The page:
Back in 2013, Cody Wilson and Defense Distributed burst onto the scene and tried to shape the gun control debate in a way that hadn’t been framed before.
Just like the internet made library book bans obsolete, Wilson argued that 21st Century technologies were dangerously close to making American gun control obsolete. As an example: Since WWII, Germany has banned the sale of copies of Hitler’s book, Mein Kampf. The Germans believed that the contents of the book were too dangerous and could radicalize impressionable minds. Sure, illicit copies have been passed around Germany for decades. But it was the advent and expansion of the internet that forced Germany to re-approach its ban. What good is it regulating what kind of books a shop can sell or a library can stock if the entire book’s contents can be downloaded in PDF form in just seconds? This past year, the German government began authorizing select publishers to sell annotated copies of Mein Kampf. If people were going to read it, at least they should read one with government-approved annotations…
Now it might be easy to look at this example and say it could never happen here. Except, it already has and continues to happen in the United States. In December of 2016, the Accomack County School Board decided to ban To Kill a Mockingbird from the county’s classrooms and school libraries. The action was prompted by a single parent complaining about racist language in the text. When schools banned books in the 1960s, that meant that children would have to physically travel to get a copy of the text. Back then, book bans meant something. Today, the entire text can be downloaded right to someone’s smart phone within seconds. Amazon can have a physical copy on your doorstep in 24 hours.
When you frame gun control in this manner, it raises eyebrows. Even if it was constitutional to completely ban a book and public opinion demanded it, there would be no will to station a police officer next to every laser printer. The surveillance necessary to truly ban a piece of information is simply not palatable, even in post-9/11 America. And that is a good thing.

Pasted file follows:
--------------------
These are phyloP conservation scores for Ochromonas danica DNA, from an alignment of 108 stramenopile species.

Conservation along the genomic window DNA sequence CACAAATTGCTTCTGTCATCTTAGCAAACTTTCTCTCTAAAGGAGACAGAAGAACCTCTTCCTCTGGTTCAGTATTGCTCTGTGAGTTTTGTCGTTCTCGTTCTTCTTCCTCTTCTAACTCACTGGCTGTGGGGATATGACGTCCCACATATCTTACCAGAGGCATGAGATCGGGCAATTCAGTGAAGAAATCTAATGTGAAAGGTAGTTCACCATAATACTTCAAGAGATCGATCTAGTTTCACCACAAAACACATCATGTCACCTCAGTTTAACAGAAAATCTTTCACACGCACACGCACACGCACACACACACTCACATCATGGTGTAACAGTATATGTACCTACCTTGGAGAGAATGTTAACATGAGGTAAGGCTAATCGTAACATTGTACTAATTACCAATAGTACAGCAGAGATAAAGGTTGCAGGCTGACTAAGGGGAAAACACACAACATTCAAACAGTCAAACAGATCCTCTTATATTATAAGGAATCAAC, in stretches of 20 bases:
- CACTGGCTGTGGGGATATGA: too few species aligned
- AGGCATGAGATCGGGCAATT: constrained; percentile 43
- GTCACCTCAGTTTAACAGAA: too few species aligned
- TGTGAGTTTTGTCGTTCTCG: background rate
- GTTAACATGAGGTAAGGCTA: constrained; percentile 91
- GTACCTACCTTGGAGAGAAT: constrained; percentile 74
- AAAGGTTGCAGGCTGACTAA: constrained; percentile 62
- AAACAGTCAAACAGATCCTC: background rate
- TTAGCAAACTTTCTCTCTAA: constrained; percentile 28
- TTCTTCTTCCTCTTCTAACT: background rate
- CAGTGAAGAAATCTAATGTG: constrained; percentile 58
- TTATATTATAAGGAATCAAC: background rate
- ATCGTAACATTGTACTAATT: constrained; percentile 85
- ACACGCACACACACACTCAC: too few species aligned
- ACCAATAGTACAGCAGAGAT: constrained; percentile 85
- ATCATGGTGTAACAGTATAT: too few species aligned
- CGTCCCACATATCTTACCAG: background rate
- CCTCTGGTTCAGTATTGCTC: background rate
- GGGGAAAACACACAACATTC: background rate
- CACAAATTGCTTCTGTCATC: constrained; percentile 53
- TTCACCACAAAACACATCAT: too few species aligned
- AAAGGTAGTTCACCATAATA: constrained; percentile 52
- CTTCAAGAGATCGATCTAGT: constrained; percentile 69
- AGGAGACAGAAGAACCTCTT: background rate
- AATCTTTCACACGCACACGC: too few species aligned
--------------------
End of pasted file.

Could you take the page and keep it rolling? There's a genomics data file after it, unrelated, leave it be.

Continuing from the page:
But why not frame the pro-gun argument the same way? Why not present the opposition to gun control the same way you would present opposition to a county banning a book?
American gun control laws are designed around the assumption that the government can control the means of production and the means of acquisition of firearms. When the Gun Control Act was passed in 1968, a special provision was included to protect the individual right to build a firearm for personal use but no one envisioned how technology would advance in the next 50 years.
The GCA was passed in the wake of the JFK assassination, where Lee Harvey Oswald was able to purchase a WWII Italian Carcano rifle through the mail without any background check. The GCA was introduced to force gun buyers to make their interstate gun purchases through Federal Firearms Licensees (gun shops).
The thought was that only a select few would be able to manufacture their own weapons at home, so it wasn’t worth regulating. The GCA stipulated that new commercially manufactured and imported firearms would have traceable serial numbers. In order to purchase one of these newly manufactured firearms, an American would have to do so through a licensed dealer.
After controlling interstate firearm commerce, Congress used the GCA to define a “prohibited person” – who can and cannot own firearms. This definition would ultimately be expanded in 1993 with the Brady Handgun Violence Prevention Act.
So what you can see is that from the very beginning of the modern gun control movement, the entire premise has centered on the government being able to control the citizenry’s means of acquiring firearms.
Fast forward half a century and the landscape looks very different. 3D printing technology has brought thermoplastic additive manufacturing into Americans’ living rooms. Basic power tools enable even a novice to mill out AR-15 80% lower receivers. There has even been massive advancements in desktop milling machines, where all someone has to do is press [Start] to build a firearm.
But more importantly, all the information you need to build your own firearm is out there on the internet, free of charge.
Gunsmiths – professional and amateur alike – post YouTube videos detailing how to mill out a Sten gun’s receiver tube and weld the parts together using tools that cost less than $150 at your local Harbor Freight. So-called “crypto anarchists” have compiled what is known as Fosscad, a 1 Gigabyte file containing hundreds of 3D printed firearm designs, enabling anyone with a computer and a 3D printer to create their own weapons.
I have posited that the barriers to entry for firearm manufacturing that were in place when the Gun Control Act passed in 1968 have officially fallen. Not only are the tools to build a firearm more affordable than ever, but the wealth of knowledge on the internet allows a novice to build firearms that used to take a machinist a lifetime to learn how to build.
The 21st Century Gun Project will test that hypothesis. I will set out to build firearms using nothing but commercially affordable technologies and unregulated firearm parts. I will not accept 1-on-1 help from any experts. I will go into this with nothing but the knowledge and tutorials available on the internet.
My first project will be to 3D print a 10/22 receiver. Given the receiver’s relatively rectangular shape and the .22 LR cartridge’s minimal recoil, this seems like a good first foray into the world of 3D printed guns.